Point 2 – Winnings

In centralised gambling games, when a user wins they make a request to withdraw money from their gambling wallet into their bank account. More often than not the operator is trustworthy and will honour this request. However, there are some cases when this isn’t as straightforward. Ultimately it is at the operator’s discretion whether to pay out or not and this presents a risk to the user. For example, if the operator went bust or did not have sufficient funds available they could refuse to pay out. Most operators are fair, but there is still a risk of operators not paying out due to bankruptcy or by simply running away.

 

With blockchain gambling, bets are made using smart contracts, and then masternodes are used to verify the result. Bets are placed in escrow and are released to either the winner or the operator after the result has been determined. When the result of a gambling event (e.g. a football match) matches the bet of a user, the payment is made to the user’s cryptocurrency wallet. These payments are automated, which eliminates the issue of operator’s refusing to pay out.

 

In addition, the results of previous games and payout history are stored on the blockchain and are available for users to see. In online casino games like roulette, Random Number Generators (RNGs) are used to determine the result of the game, and by making the previous results available to see these can be tested for their randomness. Also, because all winnings are saved into the blockchain, these can then be viewed by other users to prove the legitimacy of the game.

 

 

Point 3 – Anonymity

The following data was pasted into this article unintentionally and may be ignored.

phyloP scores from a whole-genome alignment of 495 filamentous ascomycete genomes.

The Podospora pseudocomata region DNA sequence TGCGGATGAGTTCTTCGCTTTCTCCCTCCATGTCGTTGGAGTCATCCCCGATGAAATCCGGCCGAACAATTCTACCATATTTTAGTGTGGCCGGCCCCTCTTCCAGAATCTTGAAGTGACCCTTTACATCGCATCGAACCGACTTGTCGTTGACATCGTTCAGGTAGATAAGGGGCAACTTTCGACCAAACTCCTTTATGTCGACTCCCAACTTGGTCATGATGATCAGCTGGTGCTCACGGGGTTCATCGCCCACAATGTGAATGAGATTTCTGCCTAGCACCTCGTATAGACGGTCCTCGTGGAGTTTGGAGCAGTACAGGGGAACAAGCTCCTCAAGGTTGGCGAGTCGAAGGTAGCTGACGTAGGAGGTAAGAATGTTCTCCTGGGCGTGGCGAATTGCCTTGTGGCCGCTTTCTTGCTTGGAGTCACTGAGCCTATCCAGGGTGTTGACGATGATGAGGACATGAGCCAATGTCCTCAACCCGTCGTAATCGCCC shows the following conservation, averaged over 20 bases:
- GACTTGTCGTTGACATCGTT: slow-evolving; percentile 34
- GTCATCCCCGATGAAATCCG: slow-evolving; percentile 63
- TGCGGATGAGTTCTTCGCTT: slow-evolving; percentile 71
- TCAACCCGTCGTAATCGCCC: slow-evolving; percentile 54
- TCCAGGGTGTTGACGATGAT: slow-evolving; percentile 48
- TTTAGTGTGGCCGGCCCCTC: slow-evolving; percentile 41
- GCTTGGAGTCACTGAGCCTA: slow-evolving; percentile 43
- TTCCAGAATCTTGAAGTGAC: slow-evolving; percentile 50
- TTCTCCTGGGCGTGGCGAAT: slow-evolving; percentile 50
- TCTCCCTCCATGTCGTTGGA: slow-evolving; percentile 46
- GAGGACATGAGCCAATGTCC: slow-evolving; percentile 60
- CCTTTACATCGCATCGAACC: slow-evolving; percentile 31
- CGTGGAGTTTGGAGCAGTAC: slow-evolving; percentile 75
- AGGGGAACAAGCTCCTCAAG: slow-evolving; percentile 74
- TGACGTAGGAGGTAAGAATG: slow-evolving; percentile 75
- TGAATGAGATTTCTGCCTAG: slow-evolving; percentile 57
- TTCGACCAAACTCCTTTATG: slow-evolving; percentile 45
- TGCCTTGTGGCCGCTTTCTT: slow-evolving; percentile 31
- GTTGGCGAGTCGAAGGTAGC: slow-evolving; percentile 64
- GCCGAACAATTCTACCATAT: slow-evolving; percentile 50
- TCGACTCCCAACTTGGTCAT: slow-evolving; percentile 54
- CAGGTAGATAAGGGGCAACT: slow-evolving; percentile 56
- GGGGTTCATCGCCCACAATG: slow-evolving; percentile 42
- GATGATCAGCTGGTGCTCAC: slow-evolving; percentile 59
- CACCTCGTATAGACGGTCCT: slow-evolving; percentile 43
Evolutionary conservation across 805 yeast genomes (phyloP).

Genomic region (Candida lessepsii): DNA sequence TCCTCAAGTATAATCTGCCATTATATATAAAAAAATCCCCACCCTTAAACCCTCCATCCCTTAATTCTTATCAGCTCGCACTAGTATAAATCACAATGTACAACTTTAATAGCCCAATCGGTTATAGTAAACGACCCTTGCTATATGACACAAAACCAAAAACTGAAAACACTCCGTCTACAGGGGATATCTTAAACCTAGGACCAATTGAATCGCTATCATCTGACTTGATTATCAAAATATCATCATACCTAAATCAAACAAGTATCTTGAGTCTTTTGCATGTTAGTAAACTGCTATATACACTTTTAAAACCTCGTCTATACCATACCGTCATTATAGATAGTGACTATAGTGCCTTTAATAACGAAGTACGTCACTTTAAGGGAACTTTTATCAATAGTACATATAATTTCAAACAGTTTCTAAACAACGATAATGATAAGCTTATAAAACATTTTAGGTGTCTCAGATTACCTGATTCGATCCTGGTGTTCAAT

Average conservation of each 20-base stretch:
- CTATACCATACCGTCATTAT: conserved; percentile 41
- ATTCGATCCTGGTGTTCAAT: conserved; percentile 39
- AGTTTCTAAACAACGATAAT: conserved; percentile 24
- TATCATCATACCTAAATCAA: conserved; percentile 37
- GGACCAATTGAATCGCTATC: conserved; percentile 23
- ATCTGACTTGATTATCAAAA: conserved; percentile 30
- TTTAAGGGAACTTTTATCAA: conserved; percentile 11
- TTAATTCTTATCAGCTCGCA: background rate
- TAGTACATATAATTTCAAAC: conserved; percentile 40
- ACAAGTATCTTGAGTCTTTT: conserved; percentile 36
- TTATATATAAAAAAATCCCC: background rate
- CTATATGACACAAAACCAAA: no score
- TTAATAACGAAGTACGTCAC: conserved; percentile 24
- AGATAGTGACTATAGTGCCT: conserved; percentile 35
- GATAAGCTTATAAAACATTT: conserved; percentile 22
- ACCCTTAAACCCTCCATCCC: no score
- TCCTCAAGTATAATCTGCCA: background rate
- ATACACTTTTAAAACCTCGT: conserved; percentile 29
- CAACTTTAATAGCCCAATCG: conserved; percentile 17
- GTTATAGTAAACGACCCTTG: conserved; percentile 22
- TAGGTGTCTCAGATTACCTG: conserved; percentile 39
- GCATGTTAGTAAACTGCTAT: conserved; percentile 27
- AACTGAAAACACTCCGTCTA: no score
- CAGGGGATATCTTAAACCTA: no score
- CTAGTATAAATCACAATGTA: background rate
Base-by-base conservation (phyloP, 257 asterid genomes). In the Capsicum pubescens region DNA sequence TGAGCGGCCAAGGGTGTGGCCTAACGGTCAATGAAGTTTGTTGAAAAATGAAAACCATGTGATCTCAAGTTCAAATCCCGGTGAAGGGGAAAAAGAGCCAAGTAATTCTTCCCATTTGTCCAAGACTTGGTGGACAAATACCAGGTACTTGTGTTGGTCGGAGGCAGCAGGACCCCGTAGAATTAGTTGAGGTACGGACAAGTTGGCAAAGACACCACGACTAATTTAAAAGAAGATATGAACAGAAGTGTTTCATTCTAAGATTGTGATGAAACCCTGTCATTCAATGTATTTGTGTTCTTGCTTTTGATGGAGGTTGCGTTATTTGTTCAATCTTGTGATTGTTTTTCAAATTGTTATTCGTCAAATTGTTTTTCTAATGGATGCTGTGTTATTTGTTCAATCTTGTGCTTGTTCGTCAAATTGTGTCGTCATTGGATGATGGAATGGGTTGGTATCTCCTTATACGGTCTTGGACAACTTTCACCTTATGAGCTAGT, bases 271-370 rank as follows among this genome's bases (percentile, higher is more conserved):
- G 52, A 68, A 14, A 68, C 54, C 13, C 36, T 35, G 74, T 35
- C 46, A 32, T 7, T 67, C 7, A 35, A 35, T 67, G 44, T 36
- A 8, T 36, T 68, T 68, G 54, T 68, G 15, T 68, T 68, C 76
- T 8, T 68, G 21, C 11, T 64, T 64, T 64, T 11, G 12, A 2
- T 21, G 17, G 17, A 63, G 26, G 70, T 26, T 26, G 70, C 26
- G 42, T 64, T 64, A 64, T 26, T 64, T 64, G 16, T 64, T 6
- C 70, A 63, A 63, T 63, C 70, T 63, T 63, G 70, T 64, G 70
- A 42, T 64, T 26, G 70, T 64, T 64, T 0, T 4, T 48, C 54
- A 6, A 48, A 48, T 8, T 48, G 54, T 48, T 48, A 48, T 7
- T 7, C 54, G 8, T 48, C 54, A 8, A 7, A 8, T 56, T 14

Regular gambling sites require users to input personal information (such as name, address, phone number etc.) to create their account. Some operators sell this information to third parties for marketing purposes. On the flipside, in blockchain gambling users are not required to enter their personal details for the use of individual games, as their information is stored deep in the blockchain in the form of their online digital profile.

 

Through the use of blockchain technology users can make an online digital profile (such as a Passcard or Blockstack) which cannot be altered by outsiders. Personal details are stored at a very low level of the decentralised platform, where they cannot by accessed by others.

 

Also, no bank details are required as winnings are paid out in cryptocurrencies (i.e. Bitcoins, Ethereum, Litecoin etc.) and go into the user’s cryptocurrency wallet. From a personal data perspective this is far safer.

 

 

Downsides of blockchain technology

Despite all the positive reasons for online gambling companies taking up blockchain technology, there are also downsides that they have to contend with.

 

Firstly, the volatility of cryptocurrency value is something worth thinking about for those companies using, or planning to use, the likes of Ethereum and Bitcoin as a currency for bets. The value of Bitcoin has increased over 800% over the past year, yet also dropped from $10,000 to $6,000 in four days. Over time this is likely to settle down, but while it is a new technology its unpredictability could put off some companies from adopting it.